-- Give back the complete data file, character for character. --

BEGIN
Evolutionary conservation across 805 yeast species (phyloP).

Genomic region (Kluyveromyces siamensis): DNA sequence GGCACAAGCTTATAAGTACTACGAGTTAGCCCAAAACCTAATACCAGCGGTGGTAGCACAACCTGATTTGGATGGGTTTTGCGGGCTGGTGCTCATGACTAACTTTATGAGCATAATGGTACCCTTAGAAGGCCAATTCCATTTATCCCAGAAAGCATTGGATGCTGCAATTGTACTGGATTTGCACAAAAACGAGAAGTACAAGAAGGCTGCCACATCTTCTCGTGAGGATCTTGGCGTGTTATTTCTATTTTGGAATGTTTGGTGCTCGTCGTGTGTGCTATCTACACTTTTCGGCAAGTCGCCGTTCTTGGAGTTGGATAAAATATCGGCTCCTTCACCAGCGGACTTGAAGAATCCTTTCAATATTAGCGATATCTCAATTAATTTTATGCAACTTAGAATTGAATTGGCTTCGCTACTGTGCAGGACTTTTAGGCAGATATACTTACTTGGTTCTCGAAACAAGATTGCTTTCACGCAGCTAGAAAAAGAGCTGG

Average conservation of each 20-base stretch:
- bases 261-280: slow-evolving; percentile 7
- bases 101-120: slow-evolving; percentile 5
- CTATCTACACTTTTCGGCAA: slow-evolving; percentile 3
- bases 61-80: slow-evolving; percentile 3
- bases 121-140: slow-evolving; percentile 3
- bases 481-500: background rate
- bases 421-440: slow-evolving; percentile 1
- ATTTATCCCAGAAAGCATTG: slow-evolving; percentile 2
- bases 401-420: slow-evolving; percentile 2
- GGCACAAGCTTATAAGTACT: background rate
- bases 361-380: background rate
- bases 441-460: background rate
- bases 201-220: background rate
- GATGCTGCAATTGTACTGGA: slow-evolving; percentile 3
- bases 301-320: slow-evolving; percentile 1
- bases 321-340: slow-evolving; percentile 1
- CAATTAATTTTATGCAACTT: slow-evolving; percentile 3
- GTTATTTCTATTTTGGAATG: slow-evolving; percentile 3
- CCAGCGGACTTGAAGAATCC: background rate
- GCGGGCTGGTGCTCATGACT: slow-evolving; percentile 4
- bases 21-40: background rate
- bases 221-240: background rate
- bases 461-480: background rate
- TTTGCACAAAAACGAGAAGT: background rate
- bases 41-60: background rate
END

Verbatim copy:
Evolutionary conservation across 805 yeast species (phyloP).

Genomic region (Kluyveromyces siamensis): DNA sequence GGCACAAGCTTATAAGTACTACGAGTTAGCCCAAAACCTAATACCAGCGGTGGTAGCACAACCTGATTTGGATGGGTTTTGCGGGCTGGTGCTCATGACTAACTTTATGAGCATAATGGTACCCTTAGAAGGCCAATTCCATTTATCCCAGAAAGCATTGGATGCTGCAATTGTACTGGATTTGCACAAAAACGAGAAGTACAAGAAGGCTGCCACATCTTCTCGTGAGGATCTTGGCGTGTTATTTCTATTTTGGAATGTTTGGTGCTCGTCGTGTGTGCTATCTACACTTTTCGGCAAGTCGCCGTTCTTGGAGTTGGATAAAATATCGGCTCCTTCACCAGCGGACTTGAAGAATCCTTTCAATATTAGCGATATCTCAATTAATTTTATGCAACTTAGAATTGAATTGGCTTCGCTACTGTGCAGGACTTTTAGGCAGATATACTTACTTGGTTCTCGAAACAAGATTGCTTTCACGCAGCTAGAAAAAGAGCTGG

Average conservation of each 20-base stretch:
- bases 261-280: slow-evolving; percentile 7
- bases 101-120: slow-evolving; percentile 5
- CTATCTACACTTTTCGGCAA: slow-evolving; percentile 3
- bases 61-80: slow-evolving; percentile 3
- bases 121-140: slow-evolving; percentile 3
- bases 481-500: background rate
- bases 421-440: slow-evolving; percentile 1
- ATTTATCCCAGAAAGCATTG: slow-evolving; percentile 2
- bases 401-420: slow-evolving; percentile 2
- GGCACAAGCTTATAAGTACT: background rate
- bases 361-380: background rate
- bases 441-460: background rate
- bases 201-220: background rate
- GATGCTGCAATTGTACTGGA: slow-evolving; percentile 3
- bases 301-320: slow-evolving; percentile 1
- bases 321-340: slow-evolving; percentile 1
- CAATTAATTTTATGCAACTT: slow-evolving; percentile 3
- GTTATTTCTATTTTGGAATG: slow-evolving; percentile 3
- CCAGCGGACTTGAAGAATCC: background rate
- GCGGGCTGGTGCTCATGACT: slow-evolving; percentile 4
- bases 21-40: background rate
- bases 221-240: background rate
- bases 461-480: background rate
- TTTGCACAAAAACGAGAAGT: background rate
- bases 41-60: background rate